By Benoit Hardy-Chartrand, Special to CNN
Editor’s note: Benoit Hardy-Chartrand is a research associate at the Centre for International Governance Innovation, where he contributes to a project on Confidence, Trust and Empathy in Asia-Pacific security. The views expressed are his own.
Japan and South Korea’s bilateral relations are their worst in years. Since Japanese Prime Minister Shinzo Abe and Korean President Park Geun-Hye were elected in December 2012, their only encounter was a trilateral meeting hosted and arranged by U.S. President Barack Obama in March 2014, held on the sidelines of a summit in the Netherlands. The meeting provided for an awkward moment and did little to ease the visible chill between the two leaders.
While a territorial dispute concerning a group of uninhabited islands in the Sea of Japan (or what Koreans prefer to call the East Sea) has contributed to the freeze, the crux of the problem remains Japan’s perceived attempts to whitewash certain aspects of its wartime conduct, particularly with regard to the so-called comfort women. The euphemism refers to the thousands of women, the majority of whom were from Korea, forced into sexual slavery by the Japanese Imperial Army during World War II. South Koreans feel that Japanese leaders have not properly repented for their country’s past, often contrasting Japan’s handling of history to how Germany dealt with the Nazis’ war crimes.
In reality, the Japanese government has officially extended numerous apologies for the atrocities committed before and during World War II. The two most recent expressions of contrition were the landmark Kono statement in 1993 and the 1995 Murayama statement, which have been officially upheld by all successive Japanese administrations. So why are Koreans – and Chinese, among others – still demanding apologies from Japan?
Above all, actions and statements by prominent Japanese politicians and public figures have often contradicted or undermined the government’s official apologies. In April 2013, for example, Abe told the House of Councillors that the “term ‘aggression’ was not defined internationally or academically,” an assertion that was interpreted by many as a denial of Japan’s actions during World War II. In January 2014, Katsuto Momii, the new head of Japan’s national public broadcasting organization and a close ally of Abe, publicly played down the issue of comfort women during his first press conference. Several other statements or actions by Japanese politicians have provoked an outcry in South Korea.
But perhaps the most contentious Japanese move is the recent report on the 1993 Kono statement. On June 20, the Abe administration released a report about the events that led to the official apology by the then Chief Cabinet Secretary Yohei Kono. The report asserted that the 1993 apology had been the result of negotiations between Seoul and Tokyo. Among other things, it stated that the word “coercive” had been included at the request of the South Korean government. The message was clear: the landmark apology was not based solely on historical evidence and the findings of the government, but on a political bargain designed to appease Seoul. The report was widely perceived as backtracking on the apology, despite Tokyo’s assertions to the contrary. Either way, perhaps because it is more interested in pandering to Japanese nationalists, the Abe administration has so far seemed incapable of understanding South Korean sensibilities.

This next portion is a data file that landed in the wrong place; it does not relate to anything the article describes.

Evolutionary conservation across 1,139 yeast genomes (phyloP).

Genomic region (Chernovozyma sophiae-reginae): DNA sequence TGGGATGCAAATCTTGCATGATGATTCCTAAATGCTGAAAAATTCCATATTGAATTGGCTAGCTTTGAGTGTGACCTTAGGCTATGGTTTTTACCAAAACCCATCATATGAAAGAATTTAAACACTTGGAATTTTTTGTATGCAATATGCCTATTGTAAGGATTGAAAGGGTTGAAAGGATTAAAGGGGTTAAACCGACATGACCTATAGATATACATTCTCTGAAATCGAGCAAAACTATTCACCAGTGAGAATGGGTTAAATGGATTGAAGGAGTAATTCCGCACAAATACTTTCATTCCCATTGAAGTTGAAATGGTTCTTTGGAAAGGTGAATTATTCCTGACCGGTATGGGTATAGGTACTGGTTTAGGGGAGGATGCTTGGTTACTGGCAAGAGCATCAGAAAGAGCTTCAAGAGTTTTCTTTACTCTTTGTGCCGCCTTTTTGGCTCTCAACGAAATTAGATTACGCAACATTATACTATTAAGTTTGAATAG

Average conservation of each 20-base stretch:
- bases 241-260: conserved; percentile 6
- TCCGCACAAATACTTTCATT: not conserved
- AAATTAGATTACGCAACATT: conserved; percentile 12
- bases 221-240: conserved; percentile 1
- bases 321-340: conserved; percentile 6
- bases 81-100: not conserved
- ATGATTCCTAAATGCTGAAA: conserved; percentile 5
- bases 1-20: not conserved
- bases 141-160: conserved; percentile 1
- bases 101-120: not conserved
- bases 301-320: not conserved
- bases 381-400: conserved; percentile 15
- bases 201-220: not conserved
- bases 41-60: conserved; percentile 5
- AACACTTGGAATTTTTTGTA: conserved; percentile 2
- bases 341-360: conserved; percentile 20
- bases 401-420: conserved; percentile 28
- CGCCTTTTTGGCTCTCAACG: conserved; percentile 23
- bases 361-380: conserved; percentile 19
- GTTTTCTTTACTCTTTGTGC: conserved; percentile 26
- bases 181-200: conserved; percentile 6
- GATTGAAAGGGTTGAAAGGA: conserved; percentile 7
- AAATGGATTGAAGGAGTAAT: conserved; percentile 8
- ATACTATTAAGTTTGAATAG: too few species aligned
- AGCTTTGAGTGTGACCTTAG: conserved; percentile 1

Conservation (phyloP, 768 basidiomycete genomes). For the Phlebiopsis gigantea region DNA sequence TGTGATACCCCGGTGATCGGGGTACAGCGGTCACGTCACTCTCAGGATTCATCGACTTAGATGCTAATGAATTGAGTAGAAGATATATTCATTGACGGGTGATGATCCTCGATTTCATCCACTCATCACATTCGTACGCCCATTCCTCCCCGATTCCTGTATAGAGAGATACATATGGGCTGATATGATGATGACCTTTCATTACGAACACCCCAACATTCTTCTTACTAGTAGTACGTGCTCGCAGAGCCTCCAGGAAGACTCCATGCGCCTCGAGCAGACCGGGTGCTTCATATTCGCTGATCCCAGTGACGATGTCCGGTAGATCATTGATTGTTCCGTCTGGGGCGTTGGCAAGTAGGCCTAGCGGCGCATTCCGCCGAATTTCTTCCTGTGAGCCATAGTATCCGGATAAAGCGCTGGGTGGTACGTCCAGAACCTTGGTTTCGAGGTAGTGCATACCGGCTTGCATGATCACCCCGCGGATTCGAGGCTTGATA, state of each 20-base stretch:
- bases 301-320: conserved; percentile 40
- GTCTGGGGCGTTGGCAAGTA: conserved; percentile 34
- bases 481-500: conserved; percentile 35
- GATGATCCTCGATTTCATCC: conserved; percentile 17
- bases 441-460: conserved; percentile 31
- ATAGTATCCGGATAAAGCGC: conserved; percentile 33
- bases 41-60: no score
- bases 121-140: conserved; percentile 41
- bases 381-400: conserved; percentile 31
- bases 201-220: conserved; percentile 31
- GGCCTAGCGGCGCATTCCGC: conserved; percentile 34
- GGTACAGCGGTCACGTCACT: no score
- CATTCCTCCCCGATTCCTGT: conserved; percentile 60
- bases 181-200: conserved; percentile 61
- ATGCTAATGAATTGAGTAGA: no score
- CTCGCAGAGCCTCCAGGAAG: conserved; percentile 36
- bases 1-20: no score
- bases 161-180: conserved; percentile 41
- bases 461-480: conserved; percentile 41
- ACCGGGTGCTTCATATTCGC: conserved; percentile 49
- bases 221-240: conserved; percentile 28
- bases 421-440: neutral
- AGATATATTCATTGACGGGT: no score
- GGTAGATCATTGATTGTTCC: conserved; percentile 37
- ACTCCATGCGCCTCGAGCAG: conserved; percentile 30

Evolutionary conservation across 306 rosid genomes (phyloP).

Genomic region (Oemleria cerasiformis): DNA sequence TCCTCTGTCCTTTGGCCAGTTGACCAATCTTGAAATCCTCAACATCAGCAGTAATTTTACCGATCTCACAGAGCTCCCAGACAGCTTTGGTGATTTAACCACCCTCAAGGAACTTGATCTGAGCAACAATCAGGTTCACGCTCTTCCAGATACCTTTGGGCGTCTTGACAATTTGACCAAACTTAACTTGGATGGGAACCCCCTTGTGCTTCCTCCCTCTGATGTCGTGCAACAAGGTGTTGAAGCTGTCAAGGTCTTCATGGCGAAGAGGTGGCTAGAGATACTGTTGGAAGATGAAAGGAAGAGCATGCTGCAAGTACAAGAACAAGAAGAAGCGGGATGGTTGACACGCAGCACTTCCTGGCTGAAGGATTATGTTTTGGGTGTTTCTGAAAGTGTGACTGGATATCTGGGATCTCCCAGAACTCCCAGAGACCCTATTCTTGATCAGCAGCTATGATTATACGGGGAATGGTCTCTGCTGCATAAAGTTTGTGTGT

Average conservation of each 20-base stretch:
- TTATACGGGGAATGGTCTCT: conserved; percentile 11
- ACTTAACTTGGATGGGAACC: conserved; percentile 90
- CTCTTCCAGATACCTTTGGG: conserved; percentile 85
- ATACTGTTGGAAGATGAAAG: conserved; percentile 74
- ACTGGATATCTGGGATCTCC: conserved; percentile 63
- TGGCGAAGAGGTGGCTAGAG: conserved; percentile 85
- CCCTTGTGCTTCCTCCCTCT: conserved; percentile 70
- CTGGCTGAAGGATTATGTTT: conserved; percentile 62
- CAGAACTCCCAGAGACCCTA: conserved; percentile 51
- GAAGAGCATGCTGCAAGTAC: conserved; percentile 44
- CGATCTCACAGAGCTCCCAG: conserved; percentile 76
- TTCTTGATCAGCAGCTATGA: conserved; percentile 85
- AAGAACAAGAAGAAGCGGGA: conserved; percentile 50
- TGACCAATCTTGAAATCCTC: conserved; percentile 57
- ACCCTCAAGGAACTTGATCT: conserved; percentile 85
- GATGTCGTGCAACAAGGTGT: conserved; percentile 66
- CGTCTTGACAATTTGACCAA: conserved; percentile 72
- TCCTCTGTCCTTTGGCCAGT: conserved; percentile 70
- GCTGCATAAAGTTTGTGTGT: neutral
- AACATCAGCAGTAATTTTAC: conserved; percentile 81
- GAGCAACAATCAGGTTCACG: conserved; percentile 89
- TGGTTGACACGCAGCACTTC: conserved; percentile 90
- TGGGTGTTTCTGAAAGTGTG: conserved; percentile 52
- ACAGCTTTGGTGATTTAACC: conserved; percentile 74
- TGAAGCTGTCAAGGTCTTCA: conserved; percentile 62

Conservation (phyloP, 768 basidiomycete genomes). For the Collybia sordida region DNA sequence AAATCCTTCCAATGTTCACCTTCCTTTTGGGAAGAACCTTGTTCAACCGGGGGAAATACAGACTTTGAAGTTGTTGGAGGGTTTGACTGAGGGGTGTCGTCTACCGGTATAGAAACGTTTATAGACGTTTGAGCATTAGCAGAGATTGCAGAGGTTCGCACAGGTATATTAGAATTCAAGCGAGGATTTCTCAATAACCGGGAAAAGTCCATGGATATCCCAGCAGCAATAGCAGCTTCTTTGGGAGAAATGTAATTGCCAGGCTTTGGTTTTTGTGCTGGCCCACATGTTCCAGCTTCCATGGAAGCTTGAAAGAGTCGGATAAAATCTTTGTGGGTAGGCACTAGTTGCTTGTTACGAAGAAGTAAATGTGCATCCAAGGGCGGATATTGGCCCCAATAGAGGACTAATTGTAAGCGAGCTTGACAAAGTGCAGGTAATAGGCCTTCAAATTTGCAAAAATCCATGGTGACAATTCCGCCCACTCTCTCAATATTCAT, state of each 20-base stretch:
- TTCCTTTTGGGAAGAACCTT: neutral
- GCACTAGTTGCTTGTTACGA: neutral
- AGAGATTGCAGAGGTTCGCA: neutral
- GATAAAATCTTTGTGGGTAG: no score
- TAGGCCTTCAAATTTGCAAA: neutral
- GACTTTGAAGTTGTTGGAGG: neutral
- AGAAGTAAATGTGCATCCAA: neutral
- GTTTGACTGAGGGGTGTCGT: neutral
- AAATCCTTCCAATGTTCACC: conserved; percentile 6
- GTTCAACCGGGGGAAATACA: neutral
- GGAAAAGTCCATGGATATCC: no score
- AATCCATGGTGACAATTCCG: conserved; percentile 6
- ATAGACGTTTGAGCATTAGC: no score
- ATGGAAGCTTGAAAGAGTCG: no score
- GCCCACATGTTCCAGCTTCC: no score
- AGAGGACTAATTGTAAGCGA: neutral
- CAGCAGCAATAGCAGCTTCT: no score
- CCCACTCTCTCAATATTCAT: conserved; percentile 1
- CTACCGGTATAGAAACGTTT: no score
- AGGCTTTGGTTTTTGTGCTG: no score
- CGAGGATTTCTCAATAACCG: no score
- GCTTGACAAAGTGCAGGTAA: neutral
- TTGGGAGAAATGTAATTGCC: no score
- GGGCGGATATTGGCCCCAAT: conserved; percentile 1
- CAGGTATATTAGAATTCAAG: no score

As Japan’s main ally, the United States can do more to encourage the Abe administration to tread more carefully with regard to Japan’s past. To be sure, it did express its disappointment after Abe’s December 26 visit to the Yasukuni shrine, where 14 convicted war criminals are honored among Japan’s war dead. However, Washington’s criticism of Tokyo’s handling of the comfort women issue has been relatively muted. During a visit to Seoul in April, Obama called the forced recruitment of comfort women a “terrible, egregious violation of human rights,” but had refrained from publicly addressing the issue when he visited Tokyo a few days earlier. Mentioning the issue while in Tokyo would have undoubtedly had more impact on Japanese leaders than doing so in Seoul.
Ultimately, the responsibility for improving ties between South Korea and Japan rests on Abe’s shoulders. While Park could be blamed for trying to score easy political points with her criticisms of Japan, Abe needs to do more to restrain the more nationalist voices in his party and firmly condemn any attempts at historical revisionism – his handling of the historical issues has hurt Japan’s image and contributed to the recent forceful reactions to his foreign policy plans.
It can only be hoped that Abe will, sooner rather than later, realize that an isolated Japan does little to boost regional stability – and will only hurt Tokyo in the long run.